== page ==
Pelicans fly through the air, dive into the ocean but sometimes they just want to sit and be.
They are very chilled out birds but it was a triumph for me to capture these images without disturbing their rest.
Dixon Lanier Merritt (1879–1972) was an American poet and humorist. He was a newspaper editor for the Tennessean, Nashville’s morning paper, and President of the American Press Humorists Association. He penned this well-known limerick in 1910.
A wonderful bird is the pelican,
His bill will hold more than his belican,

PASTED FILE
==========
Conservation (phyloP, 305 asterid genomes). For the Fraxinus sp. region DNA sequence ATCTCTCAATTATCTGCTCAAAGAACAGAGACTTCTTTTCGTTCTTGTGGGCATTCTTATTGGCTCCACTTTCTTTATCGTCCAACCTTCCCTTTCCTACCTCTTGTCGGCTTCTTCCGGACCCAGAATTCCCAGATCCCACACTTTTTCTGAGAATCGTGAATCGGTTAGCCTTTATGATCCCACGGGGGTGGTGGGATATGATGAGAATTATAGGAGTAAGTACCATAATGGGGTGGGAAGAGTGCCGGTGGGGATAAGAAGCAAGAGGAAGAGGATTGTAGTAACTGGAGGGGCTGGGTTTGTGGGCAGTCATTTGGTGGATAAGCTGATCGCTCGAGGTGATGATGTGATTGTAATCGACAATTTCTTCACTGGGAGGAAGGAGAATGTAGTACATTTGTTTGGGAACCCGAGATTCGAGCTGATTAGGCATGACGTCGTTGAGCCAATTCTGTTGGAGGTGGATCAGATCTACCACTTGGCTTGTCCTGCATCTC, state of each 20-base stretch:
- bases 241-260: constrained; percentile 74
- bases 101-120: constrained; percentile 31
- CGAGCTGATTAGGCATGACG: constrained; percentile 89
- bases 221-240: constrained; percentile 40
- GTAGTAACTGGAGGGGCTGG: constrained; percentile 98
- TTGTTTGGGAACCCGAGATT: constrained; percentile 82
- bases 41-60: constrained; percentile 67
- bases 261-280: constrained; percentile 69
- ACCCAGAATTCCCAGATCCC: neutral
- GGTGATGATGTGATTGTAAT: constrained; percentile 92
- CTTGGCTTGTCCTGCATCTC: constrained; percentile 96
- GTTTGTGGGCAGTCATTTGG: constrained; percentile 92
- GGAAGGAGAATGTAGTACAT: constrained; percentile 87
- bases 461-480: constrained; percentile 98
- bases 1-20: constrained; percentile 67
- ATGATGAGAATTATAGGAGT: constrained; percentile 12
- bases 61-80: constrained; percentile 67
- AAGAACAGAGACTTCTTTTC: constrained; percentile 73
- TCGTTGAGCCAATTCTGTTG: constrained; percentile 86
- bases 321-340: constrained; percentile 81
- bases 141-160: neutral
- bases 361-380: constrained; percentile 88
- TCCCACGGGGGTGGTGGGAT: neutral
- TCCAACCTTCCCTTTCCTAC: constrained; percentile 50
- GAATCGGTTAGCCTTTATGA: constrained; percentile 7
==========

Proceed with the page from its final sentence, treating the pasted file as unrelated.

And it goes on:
He can take in his beak
Enough food for a week
But I’m damned if I see how the helican!
A funny old bird is a pelican.
His beak can hold more than his belican.
Food for a week
He can hold in his beak,
But I don’t know how the helican.
The limerick was inspired by a post card sent to him by a female reader of his newspaper column who was visiting Florida beaches. It is often misattributed to Ogden Nash and is widely misquoted as demonstrated above. It is quoted in a number of scholarly works on ornithology, including “Manual of Ornithology: Avian Structure and Function,” by Noble S. Proctor and Patrick J. Lynch, and several others.